MALAYSIA: KL satellite TV set to offer 100 new channels

Malaysian viewers spoilt for choice as government grants more broadcast licences, among them video-on-demand and digital

The Straits Times
Tuesday, May 11, 2004

By Leslie Lau

KUALA LUMPUR - Malaysia's satellite television operator Astro will offer more than 100 new channels by next year, making a packed Malaysian television market even more crowded.

There are already six free-to-air television channels, and there are still plans for more stations, according to the country's television regulator.

Government broadcaster RTM operates two channels as does private station TV3, while NTV7 and Channel Nine are the other two stations.

Broadcast licences have been issued to two other companies - Fine TV and MiTV - but these two companies have not announced when they will roll out services.

Fine TV is planning to offer video-on-demand over broadband cable while MiTV is planning a digital service.

'The government believes in self-regulation for the industry and to let market forces dictate the viability of having so many channels, as long as nothing immoral or obscene is shown,' a Malaysian Multimedia Commission official told The Straits Times.

Astro, which started operating subscription-based satellite television services six years ago, already offers more than 50 television and radio channels.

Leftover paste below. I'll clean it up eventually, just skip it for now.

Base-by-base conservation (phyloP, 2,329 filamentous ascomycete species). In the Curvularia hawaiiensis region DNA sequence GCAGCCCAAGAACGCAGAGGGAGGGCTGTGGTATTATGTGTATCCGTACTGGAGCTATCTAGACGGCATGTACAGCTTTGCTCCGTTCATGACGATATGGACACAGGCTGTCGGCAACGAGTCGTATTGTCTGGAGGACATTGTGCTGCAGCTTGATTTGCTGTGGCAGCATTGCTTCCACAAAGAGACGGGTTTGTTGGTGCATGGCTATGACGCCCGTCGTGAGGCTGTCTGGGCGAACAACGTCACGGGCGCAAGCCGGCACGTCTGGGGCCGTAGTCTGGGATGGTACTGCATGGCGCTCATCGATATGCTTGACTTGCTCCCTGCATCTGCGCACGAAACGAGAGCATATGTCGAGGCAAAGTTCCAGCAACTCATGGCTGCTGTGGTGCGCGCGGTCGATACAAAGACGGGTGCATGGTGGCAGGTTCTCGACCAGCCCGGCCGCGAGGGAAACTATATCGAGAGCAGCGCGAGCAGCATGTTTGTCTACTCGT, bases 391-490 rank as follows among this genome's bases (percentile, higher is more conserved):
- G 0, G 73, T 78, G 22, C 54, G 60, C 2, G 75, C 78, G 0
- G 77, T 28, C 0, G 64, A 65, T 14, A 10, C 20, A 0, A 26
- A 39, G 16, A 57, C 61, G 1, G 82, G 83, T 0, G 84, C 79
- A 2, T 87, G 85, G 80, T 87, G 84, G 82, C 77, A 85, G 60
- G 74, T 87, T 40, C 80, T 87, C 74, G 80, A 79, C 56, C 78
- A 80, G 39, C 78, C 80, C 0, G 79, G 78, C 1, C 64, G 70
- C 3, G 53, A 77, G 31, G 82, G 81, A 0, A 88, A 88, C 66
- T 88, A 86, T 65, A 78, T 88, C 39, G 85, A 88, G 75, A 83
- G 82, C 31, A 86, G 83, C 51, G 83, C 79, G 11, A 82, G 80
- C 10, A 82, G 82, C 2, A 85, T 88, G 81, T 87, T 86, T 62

'Another significant highlight we expect to deliver next year is Astro's capacity to provide a previously unimaginable 100 plus new channels,' the company said in a newsletter this month.

Its ability to offer more channels is a result of next year's launch of its third satellite, Measat 3. But it has not released any details of what kind of programming it is planning.

It already broadcasts popular channels such as HBO and ESPN as well as a host of popular Chinese programmes.

With its new capacity, the operator will also soon be made available to Indonesia, Bangladesh, Thailand and India.

Astro now has a subscriber base in Malaysia of more than 1.39 million and has a market share of 20 per cent of all television viewers, the second highest of all stations in Malaysia.

It is creeping up on market leader and terrestrial station TV3, which depends solely on advertising for its revenue. It has a 34-per-cent market share.

Stations such as TV3 and NTV7 have become more competitive in their programming, and are offering more Chinese programmes to attract the lucrative Chinese buying power.

The battle for television viewers is heating up just as the industry expects advertising expenditure for the industry to increase this year.

Advertisers spent more than RM4 billion (S$1.81 billion) on advertisements last year but the lion's share went to newspapers and magazines, with television getting just over RM1 billion.

'Advertising for television is expected to rise further, especially with the industry getting more competitive,' said advertising media executive C.C. Tan.

Astro's rapid expansion does not come at a huge cost to terrestrial stations because the bulk of the satellite station's income comes from subscriptions.

The station collects more than RM1 billion a year from its subscribers and has paid advertisements on only a limited number of channels.